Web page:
It's Big Shirts, Big Shirts Everywhere as Men Give Women a Little Room at the Top
updated 07/22/1985 AT 01:00 AM EDT
•originally published 07/22/1985 AT 01:00 AM EDT
Fashion watchers say the appeal of big tops is their easygoing aura. According to Coty winner Willi Smith, "We're all a bit tired of looking like statements. Now with a big shirt, we don't have to. It's very unintimidating." In Paris and New York chichi models sport their big tops over skintight leggings. On cool summer days stirrup pants complete the look.
The floppy tops are being churned out in a kaleidoscope of neon and pastel patterns, ranging from florals and paisleys to Hawaiian prints. One particularly daring number comes from designer Danny Noble, who claims he was inspired to do big tops because his wife was always borrowing his dress shirts. Noble's shirts feature French cuffs and a racy split up the back to above the bra line. For fall Louis Dell' Olio at Anne Klein and Co. is going uptown with suede and cashmere. And in a kinky twist, Jean-Paul Gaultier has come up with big shirts that can double as dresses for men.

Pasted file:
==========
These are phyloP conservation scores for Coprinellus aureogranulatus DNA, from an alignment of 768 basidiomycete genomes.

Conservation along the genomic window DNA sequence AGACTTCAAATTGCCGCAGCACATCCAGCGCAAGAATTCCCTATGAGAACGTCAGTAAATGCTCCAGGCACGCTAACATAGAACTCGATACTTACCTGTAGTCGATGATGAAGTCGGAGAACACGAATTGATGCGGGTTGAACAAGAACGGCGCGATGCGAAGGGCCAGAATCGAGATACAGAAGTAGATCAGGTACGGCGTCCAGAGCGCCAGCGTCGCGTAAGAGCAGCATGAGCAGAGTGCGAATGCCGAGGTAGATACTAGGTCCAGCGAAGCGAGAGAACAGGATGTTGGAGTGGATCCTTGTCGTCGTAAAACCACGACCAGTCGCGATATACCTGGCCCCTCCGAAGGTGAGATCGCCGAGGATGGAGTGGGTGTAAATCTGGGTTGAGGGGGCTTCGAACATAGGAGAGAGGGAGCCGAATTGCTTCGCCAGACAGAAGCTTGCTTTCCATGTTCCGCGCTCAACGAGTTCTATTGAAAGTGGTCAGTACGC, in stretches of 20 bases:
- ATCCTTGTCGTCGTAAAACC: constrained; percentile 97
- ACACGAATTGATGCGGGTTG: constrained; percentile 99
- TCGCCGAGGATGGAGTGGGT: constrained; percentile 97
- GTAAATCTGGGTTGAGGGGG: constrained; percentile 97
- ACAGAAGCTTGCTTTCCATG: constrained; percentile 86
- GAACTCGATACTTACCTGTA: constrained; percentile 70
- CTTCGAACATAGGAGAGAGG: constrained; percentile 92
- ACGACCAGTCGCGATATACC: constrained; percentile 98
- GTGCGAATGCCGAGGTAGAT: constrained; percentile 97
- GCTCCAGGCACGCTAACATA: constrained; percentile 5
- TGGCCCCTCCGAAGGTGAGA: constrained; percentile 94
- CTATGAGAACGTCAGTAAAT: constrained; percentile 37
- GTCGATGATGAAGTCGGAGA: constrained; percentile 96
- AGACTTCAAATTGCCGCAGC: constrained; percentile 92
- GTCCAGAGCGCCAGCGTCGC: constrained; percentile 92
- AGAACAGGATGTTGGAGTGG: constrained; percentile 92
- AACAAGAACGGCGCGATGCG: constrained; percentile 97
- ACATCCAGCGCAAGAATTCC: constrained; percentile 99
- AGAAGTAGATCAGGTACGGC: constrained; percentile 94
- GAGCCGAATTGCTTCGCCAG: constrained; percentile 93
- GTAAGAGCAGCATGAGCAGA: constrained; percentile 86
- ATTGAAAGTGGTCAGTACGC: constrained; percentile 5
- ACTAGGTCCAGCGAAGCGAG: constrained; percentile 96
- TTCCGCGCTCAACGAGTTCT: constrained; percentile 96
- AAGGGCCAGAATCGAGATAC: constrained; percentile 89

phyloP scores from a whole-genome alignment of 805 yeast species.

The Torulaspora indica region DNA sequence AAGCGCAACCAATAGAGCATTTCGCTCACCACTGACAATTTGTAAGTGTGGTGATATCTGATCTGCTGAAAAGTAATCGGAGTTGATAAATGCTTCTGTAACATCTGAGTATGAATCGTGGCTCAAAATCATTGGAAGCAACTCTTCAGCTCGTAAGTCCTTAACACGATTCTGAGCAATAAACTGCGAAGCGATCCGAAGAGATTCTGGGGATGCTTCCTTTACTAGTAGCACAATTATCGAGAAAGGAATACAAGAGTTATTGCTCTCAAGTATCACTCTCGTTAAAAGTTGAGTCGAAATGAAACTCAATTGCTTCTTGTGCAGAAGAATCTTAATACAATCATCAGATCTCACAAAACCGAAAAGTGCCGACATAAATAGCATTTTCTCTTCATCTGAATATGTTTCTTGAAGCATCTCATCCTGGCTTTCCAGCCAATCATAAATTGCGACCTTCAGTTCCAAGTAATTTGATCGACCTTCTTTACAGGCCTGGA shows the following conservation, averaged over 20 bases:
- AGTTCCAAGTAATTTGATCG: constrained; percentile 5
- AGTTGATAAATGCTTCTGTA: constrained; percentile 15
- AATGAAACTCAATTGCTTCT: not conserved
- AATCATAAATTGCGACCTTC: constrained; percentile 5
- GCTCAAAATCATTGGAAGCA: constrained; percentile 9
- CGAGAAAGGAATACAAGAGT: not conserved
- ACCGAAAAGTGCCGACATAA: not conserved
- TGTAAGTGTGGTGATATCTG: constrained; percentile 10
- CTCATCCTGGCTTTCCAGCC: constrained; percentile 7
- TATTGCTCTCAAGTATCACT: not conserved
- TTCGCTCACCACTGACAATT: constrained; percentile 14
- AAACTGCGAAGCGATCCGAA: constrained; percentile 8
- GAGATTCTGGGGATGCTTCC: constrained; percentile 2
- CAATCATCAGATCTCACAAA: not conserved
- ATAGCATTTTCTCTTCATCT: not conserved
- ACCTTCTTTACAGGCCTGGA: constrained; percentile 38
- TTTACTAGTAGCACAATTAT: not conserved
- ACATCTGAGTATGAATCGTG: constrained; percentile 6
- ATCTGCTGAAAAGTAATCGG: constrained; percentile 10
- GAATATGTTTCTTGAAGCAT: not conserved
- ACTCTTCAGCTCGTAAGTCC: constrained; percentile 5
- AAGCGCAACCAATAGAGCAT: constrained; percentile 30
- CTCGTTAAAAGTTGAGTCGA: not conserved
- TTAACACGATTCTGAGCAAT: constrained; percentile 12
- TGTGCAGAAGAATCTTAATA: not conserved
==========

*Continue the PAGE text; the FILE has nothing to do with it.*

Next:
The biggest beneficiary, however, is the woman with a troublesome figure. "If you wear a big shirt, you don't have to worry about your hips," says West Coast designer Carole Little. "Even if you're heavy, it's a sexy way to dress." And Ginny Meinhold of the Leon Max design firm in L.A. agrees that it is a shape that hides a multitude of sins. Says she: "Anyone can find happiness in a big shirt."